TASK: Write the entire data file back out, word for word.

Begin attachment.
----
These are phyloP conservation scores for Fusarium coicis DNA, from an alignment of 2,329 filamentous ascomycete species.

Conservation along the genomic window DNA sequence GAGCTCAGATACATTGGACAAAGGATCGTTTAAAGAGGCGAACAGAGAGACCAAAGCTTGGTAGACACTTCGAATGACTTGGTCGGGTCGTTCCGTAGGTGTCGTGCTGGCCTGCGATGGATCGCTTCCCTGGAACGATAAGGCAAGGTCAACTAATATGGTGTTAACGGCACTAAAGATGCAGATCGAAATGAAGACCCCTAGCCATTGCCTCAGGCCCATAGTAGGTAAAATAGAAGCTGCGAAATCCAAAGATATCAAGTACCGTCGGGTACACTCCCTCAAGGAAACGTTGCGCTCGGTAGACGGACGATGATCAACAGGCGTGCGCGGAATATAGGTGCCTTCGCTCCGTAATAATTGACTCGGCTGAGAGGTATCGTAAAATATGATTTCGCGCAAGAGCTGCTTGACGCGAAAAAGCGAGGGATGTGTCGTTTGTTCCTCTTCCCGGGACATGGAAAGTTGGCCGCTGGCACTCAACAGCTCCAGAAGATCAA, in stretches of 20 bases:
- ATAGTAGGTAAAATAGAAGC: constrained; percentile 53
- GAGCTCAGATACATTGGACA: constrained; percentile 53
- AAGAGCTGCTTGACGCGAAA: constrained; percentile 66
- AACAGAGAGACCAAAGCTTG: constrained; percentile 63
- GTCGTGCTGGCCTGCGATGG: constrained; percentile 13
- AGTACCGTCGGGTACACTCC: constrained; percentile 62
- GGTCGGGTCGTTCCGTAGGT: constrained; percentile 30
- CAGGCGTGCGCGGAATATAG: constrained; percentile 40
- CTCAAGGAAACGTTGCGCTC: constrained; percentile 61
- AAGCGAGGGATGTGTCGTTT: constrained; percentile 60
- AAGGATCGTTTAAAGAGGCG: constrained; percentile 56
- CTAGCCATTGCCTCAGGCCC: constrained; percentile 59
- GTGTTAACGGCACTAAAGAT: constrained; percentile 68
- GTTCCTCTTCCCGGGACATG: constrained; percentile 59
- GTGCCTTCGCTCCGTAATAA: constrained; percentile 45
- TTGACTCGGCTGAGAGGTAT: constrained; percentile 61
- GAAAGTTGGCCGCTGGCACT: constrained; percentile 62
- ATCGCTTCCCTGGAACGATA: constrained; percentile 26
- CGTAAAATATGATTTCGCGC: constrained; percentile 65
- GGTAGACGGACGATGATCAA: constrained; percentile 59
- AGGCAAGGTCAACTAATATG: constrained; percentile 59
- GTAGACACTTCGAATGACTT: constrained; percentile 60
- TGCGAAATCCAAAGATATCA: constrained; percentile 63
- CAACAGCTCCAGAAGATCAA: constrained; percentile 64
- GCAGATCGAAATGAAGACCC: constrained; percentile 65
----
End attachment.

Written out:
These are phyloP conservation scores for Fusarium coicis DNA, from an alignment of 2,329 filamentous ascomycete species.

Conservation along the genomic window DNA sequence GAGCTCAGATACATTGGACAAAGGATCGTTTAAAGAGGCGAACAGAGAGACCAAAGCTTGGTAGACACTTCGAATGACTTGGTCGGGTCGTTCCGTAGGTGTCGTGCTGGCCTGCGATGGATCGCTTCCCTGGAACGATAAGGCAAGGTCAACTAATATGGTGTTAACGGCACTAAAGATGCAGATCGAAATGAAGACCCCTAGCCATTGCCTCAGGCCCATAGTAGGTAAAATAGAAGCTGCGAAATCCAAAGATATCAAGTACCGTCGGGTACACTCCCTCAAGGAAACGTTGCGCTCGGTAGACGGACGATGATCAACAGGCGTGCGCGGAATATAGGTGCCTTCGCTCCGTAATAATTGACTCGGCTGAGAGGTATCGTAAAATATGATTTCGCGCAAGAGCTGCTTGACGCGAAAAAGCGAGGGATGTGTCGTTTGTTCCTCTTCCCGGGACATGGAAAGTTGGCCGCTGGCACTCAACAGCTCCAGAAGATCAA, in stretches of 20 bases:
- ATAGTAGGTAAAATAGAAGC: constrained; percentile 53
- GAGCTCAGATACATTGGACA: constrained; percentile 53
- AAGAGCTGCTTGACGCGAAA: constrained; percentile 66
- AACAGAGAGACCAAAGCTTG: constrained; percentile 63
- GTCGTGCTGGCCTGCGATGG: constrained; percentile 13
- AGTACCGTCGGGTACACTCC: constrained; percentile 62
- GGTCGGGTCGTTCCGTAGGT: constrained; percentile 30
- CAGGCGTGCGCGGAATATAG: constrained; percentile 40
- CTCAAGGAAACGTTGCGCTC: constrained; percentile 61
- AAGCGAGGGATGTGTCGTTT: constrained; percentile 60
- AAGGATCGTTTAAAGAGGCG: constrained; percentile 56
- CTAGCCATTGCCTCAGGCCC: constrained; percentile 59
- GTGTTAACGGCACTAAAGAT: constrained; percentile 68
- GTTCCTCTTCCCGGGACATG: constrained; percentile 59
- GTGCCTTCGCTCCGTAATAA: constrained; percentile 45
- TTGACTCGGCTGAGAGGTAT: constrained; percentile 61
- GAAAGTTGGCCGCTGGCACT: constrained; percentile 62
- ATCGCTTCCCTGGAACGATA: constrained; percentile 26
- CGTAAAATATGATTTCGCGC: constrained; percentile 65
- GGTAGACGGACGATGATCAA: constrained; percentile 59
- AGGCAAGGTCAACTAATATG: constrained; percentile 59
- GTAGACACTTCGAATGACTT: constrained; percentile 60
- TGCGAAATCCAAAGATATCA: constrained; percentile 63
- CAACAGCTCCAGAAGATCAA: constrained; percentile 64
- GCAGATCGAAATGAAGACCC: constrained; percentile 65